Background: In an effort to decrease the death rate from colorectal cancer, a multitude of medical societies and task forces recommend routine screening for colorectal cancer beginning at age 50. Yet, there is no consensus as to the best and most cost-effective screening method. Medicare now pays for screening colonoscopies for its average risk beneficiaries . Many insurance companies, however, will not cover this test in younger patients. We therefore reviewed our institution's colonoscopy experience with asymptomatic 50- to 59-year-olds, with negative fecal occult blood tests and negative family histories.
Methods: Between January 1999 and January 2002, 4779 colonoscopies were performed at our institution. The charts for 619 persons 50-59 years of age were retrospectively reviewed, with 91 patients meeting the strict requirements of this study. We defined polyps with high-grade neoplasias as those with villous or tubulovillous components, and cancerous lesions included those with carcinoma in situ. The distal colon was defined as the rectum and sigmoid colon.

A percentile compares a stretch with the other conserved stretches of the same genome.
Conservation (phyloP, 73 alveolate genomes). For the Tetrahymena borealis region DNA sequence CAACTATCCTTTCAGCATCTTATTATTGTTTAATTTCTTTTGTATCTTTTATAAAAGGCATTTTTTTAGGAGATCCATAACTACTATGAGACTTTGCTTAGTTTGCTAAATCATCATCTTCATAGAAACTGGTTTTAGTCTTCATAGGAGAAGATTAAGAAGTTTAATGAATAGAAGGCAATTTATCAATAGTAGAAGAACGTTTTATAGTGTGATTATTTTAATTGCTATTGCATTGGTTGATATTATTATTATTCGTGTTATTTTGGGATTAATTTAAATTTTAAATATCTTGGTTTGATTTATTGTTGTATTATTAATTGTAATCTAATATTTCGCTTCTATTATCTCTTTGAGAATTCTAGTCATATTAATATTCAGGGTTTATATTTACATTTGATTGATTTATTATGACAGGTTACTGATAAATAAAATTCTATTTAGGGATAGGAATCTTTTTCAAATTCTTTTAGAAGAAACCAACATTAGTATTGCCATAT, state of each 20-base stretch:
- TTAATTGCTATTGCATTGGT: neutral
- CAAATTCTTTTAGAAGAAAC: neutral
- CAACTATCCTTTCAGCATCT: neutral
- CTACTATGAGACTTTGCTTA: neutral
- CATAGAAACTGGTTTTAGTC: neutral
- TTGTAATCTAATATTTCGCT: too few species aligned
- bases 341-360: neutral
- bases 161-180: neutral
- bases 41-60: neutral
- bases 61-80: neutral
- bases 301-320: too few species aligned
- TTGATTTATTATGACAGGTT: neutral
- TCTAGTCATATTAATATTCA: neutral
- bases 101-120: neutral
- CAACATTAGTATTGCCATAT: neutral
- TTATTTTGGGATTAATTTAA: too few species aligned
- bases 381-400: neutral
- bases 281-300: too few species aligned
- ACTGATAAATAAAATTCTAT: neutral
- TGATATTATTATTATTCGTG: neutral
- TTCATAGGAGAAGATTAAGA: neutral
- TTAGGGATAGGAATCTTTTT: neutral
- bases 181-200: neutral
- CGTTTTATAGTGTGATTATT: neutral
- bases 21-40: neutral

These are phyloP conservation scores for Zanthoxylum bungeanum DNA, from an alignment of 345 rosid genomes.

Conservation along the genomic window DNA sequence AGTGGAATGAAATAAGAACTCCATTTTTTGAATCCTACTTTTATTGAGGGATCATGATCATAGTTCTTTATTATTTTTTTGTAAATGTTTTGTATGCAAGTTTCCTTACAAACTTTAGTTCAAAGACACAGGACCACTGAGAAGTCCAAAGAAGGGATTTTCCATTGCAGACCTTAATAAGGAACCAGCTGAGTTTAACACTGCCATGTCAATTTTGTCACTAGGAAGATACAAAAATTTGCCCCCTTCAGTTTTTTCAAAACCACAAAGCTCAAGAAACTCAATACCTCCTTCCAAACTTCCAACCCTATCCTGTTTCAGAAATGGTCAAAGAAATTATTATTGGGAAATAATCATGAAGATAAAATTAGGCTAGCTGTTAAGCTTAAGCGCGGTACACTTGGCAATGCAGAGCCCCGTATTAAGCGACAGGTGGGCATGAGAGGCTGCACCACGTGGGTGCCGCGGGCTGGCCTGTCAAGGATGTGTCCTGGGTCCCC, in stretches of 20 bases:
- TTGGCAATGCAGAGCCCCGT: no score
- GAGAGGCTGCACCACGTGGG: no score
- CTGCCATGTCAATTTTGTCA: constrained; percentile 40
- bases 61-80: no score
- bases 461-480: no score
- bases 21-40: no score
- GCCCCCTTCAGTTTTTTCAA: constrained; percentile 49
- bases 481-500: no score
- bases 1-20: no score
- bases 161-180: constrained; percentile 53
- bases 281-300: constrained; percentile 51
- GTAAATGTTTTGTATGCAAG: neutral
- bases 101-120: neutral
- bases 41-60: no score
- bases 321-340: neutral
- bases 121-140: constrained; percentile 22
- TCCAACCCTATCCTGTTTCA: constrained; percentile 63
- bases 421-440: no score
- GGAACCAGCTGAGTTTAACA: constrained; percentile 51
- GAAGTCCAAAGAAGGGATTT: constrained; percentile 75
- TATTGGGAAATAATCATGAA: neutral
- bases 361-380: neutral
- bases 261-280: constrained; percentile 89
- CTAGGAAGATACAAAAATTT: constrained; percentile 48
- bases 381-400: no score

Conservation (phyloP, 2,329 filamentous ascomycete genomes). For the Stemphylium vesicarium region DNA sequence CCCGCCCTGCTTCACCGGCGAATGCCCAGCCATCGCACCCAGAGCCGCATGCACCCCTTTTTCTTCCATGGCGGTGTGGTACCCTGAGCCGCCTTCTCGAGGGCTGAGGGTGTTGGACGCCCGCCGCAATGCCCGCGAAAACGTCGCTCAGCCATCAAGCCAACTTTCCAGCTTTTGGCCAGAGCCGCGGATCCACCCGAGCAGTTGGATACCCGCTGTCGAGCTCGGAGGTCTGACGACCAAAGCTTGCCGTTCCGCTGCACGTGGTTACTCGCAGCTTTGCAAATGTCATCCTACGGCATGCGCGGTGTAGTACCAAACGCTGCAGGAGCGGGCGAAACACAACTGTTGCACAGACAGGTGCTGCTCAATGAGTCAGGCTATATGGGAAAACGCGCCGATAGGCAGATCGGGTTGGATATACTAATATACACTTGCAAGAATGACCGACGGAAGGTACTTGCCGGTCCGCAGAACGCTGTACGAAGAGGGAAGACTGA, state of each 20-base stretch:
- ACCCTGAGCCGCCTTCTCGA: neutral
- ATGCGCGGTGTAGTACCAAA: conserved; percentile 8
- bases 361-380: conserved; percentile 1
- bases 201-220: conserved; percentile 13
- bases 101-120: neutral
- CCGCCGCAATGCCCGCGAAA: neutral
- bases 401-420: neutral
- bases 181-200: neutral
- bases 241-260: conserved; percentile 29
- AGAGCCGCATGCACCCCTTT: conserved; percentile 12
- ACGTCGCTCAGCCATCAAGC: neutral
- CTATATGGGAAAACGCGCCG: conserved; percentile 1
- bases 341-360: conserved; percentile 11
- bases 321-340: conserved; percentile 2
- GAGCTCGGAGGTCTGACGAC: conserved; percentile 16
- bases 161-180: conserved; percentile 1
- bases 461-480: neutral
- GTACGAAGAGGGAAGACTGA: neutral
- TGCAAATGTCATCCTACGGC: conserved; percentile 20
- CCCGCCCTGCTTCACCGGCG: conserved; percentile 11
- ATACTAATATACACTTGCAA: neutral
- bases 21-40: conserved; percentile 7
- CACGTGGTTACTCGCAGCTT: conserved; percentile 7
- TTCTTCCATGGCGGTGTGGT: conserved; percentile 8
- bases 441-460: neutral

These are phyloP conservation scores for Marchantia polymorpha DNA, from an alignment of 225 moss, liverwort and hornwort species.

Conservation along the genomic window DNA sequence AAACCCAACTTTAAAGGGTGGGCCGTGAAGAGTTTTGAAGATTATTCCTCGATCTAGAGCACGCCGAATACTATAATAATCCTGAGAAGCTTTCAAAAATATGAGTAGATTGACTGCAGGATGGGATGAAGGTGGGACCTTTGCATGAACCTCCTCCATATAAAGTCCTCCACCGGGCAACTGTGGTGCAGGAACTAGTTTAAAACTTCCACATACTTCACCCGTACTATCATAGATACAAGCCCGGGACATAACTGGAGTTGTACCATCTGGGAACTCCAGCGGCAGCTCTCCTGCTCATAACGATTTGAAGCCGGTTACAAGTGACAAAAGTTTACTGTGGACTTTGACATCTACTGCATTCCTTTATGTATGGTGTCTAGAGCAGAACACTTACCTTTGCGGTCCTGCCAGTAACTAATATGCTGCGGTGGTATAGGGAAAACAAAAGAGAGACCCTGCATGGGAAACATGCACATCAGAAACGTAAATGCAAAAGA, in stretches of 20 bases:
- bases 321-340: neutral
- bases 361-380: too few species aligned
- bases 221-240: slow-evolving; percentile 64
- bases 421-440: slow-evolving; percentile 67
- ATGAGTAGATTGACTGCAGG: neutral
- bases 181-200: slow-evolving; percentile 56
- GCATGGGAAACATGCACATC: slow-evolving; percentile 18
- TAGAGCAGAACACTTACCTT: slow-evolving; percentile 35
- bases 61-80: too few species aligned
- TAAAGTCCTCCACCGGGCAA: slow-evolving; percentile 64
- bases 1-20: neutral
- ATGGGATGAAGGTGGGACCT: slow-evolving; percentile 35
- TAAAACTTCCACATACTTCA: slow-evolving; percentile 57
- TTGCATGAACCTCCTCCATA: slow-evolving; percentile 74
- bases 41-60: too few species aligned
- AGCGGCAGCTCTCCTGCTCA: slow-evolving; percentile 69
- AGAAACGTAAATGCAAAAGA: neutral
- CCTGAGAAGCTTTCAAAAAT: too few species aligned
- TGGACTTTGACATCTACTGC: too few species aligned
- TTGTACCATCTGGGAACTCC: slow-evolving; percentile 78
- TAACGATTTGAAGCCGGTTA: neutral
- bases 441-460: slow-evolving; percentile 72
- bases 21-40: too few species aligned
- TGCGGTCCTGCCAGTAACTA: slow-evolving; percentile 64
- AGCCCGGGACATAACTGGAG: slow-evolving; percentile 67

Results: There was a 58% incidence of neoplastic polyps in this younger asymptomatic population. More than 4% of our subjects had high-grade neoplasias or cancerous lesions. In the absence of any distal findings, flexible sigmoidoscopy would have missed up to 38% of these polyps.
Conclusions: The findings generally support the recommendations by the American College of Gastroenterology for average-risk patients to preferentially undergo a screening colonoscopy at age 50 in lieu of other methods.